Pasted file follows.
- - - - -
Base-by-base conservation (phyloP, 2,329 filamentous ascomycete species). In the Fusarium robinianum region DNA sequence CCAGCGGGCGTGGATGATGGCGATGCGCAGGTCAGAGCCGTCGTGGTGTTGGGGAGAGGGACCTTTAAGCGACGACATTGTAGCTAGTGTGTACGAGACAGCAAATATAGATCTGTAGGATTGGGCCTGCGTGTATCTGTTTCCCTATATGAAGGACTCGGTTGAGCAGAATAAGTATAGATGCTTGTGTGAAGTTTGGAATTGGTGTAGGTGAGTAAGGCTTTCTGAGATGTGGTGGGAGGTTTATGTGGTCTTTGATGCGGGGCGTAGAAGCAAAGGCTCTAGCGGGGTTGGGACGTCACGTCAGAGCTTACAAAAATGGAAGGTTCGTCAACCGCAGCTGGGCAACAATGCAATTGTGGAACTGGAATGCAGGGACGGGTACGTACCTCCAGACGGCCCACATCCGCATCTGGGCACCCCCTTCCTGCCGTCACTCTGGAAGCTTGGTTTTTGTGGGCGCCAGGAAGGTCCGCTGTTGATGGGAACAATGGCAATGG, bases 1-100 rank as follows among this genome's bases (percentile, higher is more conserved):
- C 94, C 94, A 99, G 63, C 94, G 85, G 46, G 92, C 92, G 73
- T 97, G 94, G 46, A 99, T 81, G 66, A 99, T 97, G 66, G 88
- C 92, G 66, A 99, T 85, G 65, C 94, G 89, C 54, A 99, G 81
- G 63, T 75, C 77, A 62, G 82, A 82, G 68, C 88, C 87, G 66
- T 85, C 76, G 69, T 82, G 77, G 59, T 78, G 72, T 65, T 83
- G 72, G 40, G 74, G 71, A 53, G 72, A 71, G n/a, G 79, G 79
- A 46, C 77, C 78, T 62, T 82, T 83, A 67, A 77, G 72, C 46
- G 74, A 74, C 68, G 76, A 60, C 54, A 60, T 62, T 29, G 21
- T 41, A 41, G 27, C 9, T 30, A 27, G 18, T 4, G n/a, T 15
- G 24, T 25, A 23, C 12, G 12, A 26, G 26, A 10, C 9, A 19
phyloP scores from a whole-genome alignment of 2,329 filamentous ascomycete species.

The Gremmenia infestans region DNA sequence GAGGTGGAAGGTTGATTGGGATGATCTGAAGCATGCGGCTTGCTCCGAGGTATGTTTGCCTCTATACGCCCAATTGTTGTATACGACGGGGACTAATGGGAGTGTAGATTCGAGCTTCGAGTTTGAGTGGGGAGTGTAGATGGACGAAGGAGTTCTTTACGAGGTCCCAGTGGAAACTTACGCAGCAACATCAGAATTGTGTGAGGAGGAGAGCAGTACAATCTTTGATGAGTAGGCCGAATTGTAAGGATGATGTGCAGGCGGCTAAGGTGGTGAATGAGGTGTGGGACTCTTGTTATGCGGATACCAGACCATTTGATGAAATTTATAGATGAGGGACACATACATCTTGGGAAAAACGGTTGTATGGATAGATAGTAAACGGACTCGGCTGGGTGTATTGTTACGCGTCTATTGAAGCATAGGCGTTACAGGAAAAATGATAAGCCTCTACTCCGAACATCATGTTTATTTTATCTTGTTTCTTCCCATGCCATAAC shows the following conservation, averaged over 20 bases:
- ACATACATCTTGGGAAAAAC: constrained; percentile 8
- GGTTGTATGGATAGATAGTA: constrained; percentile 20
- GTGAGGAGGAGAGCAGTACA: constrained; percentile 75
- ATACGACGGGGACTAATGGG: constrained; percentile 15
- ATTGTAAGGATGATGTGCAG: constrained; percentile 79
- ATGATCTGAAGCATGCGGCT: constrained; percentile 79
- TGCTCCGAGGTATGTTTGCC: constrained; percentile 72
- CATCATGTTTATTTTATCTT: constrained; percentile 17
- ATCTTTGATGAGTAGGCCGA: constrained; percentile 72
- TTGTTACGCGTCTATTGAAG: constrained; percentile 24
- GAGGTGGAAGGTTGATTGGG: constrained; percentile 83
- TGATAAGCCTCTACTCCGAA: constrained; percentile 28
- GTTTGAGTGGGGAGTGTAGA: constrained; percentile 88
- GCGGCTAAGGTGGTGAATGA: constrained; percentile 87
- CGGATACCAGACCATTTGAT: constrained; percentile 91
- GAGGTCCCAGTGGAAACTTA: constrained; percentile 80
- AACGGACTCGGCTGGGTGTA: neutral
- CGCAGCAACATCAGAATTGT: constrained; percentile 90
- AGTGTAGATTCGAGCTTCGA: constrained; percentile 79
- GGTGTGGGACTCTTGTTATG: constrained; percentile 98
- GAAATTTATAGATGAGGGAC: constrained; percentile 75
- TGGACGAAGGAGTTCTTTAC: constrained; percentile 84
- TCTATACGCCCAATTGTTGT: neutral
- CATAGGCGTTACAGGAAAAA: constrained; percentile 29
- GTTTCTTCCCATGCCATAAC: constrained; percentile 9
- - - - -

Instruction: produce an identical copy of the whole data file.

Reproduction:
Base-by-base conservation (phyloP, 2,329 filamentous ascomycete species). In the Fusarium robinianum region DNA sequence CCAGCGGGCGTGGATGATGGCGATGCGCAGGTCAGAGCCGTCGTGGTGTTGGGGAGAGGGACCTTTAAGCGACGACATTGTAGCTAGTGTGTACGAGACAGCAAATATAGATCTGTAGGATTGGGCCTGCGTGTATCTGTTTCCCTATATGAAGGACTCGGTTGAGCAGAATAAGTATAGATGCTTGTGTGAAGTTTGGAATTGGTGTAGGTGAGTAAGGCTTTCTGAGATGTGGTGGGAGGTTTATGTGGTCTTTGATGCGGGGCGTAGAAGCAAAGGCTCTAGCGGGGTTGGGACGTCACGTCAGAGCTTACAAAAATGGAAGGTTCGTCAACCGCAGCTGGGCAACAATGCAATTGTGGAACTGGAATGCAGGGACGGGTACGTACCTCCAGACGGCCCACATCCGCATCTGGGCACCCCCTTCCTGCCGTCACTCTGGAAGCTTGGTTTTTGTGGGCGCCAGGAAGGTCCGCTGTTGATGGGAACAATGGCAATGG, bases 1-100 rank as follows among this genome's bases (percentile, higher is more conserved):
- C 94, C 94, A 99, G 63, C 94, G 85, G 46, G 92, C 92, G 73
- T 97, G 94, G 46, A 99, T 81, G 66, A 99, T 97, G 66, G 88
- C 92, G 66, A 99, T 85, G 65, C 94, G 89, C 54, A 99, G 81
- G 63, T 75, C 77, A 62, G 82, A 82, G 68, C 88, C 87, G 66
- T 85, C 76, G 69, T 82, G 77, G 59, T 78, G 72, T 65, T 83
- G 72, G 40, G 74, G 71, A 53, G 72, A 71, G n/a, G 79, G 79
- A 46, C 77, C 78, T 62, T 82, T 83, A 67, A 77, G 72, C 46
- G 74, A 74, C 68, G 76, A 60, C 54, A 60, T 62, T 29, G 21
- T 41, A 41, G 27, C 9, T 30, A 27, G 18, T 4, G n/a, T 15
- G 24, T 25, A 23, C 12, G 12, A 26, G 26, A 10, C 9, A 19
phyloP scores from a whole-genome alignment of 2,329 filamentous ascomycete species.

The Gremmenia infestans region DNA sequence GAGGTGGAAGGTTGATTGGGATGATCTGAAGCATGCGGCTTGCTCCGAGGTATGTTTGCCTCTATACGCCCAATTGTTGTATACGACGGGGACTAATGGGAGTGTAGATTCGAGCTTCGAGTTTGAGTGGGGAGTGTAGATGGACGAAGGAGTTCTTTACGAGGTCCCAGTGGAAACTTACGCAGCAACATCAGAATTGTGTGAGGAGGAGAGCAGTACAATCTTTGATGAGTAGGCCGAATTGTAAGGATGATGTGCAGGCGGCTAAGGTGGTGAATGAGGTGTGGGACTCTTGTTATGCGGATACCAGACCATTTGATGAAATTTATAGATGAGGGACACATACATCTTGGGAAAAACGGTTGTATGGATAGATAGTAAACGGACTCGGCTGGGTGTATTGTTACGCGTCTATTGAAGCATAGGCGTTACAGGAAAAATGATAAGCCTCTACTCCGAACATCATGTTTATTTTATCTTGTTTCTTCCCATGCCATAAC shows the following conservation, averaged over 20 bases:
- ACATACATCTTGGGAAAAAC: constrained; percentile 8
- GGTTGTATGGATAGATAGTA: constrained; percentile 20
- GTGAGGAGGAGAGCAGTACA: constrained; percentile 75
- ATACGACGGGGACTAATGGG: constrained; percentile 15
- ATTGTAAGGATGATGTGCAG: constrained; percentile 79
- ATGATCTGAAGCATGCGGCT: constrained; percentile 79
- TGCTCCGAGGTATGTTTGCC: constrained; percentile 72
- CATCATGTTTATTTTATCTT: constrained; percentile 17
- ATCTTTGATGAGTAGGCCGA: constrained; percentile 72
- TTGTTACGCGTCTATTGAAG: constrained; percentile 24
- GAGGTGGAAGGTTGATTGGG: constrained; percentile 83
- TGATAAGCCTCTACTCCGAA: constrained; percentile 28
- GTTTGAGTGGGGAGTGTAGA: constrained; percentile 88
- GCGGCTAAGGTGGTGAATGA: constrained; percentile 87
- CGGATACCAGACCATTTGAT: constrained; percentile 91
- GAGGTCCCAGTGGAAACTTA: constrained; percentile 80
- AACGGACTCGGCTGGGTGTA: neutral
- CGCAGCAACATCAGAATTGT: constrained; percentile 90
- AGTGTAGATTCGAGCTTCGA: constrained; percentile 79
- GGTGTGGGACTCTTGTTATG: constrained; percentile 98
- GAAATTTATAGATGAGGGAC: constrained; percentile 75
- TGGACGAAGGAGTTCTTTAC: constrained; percentile 84
- TCTATACGCCCAATTGTTGT: neutral
- CATAGGCGTTACAGGAAAAA: constrained; percentile 29
- GTTTCTTCCCATGCCATAAC: constrained; percentile 9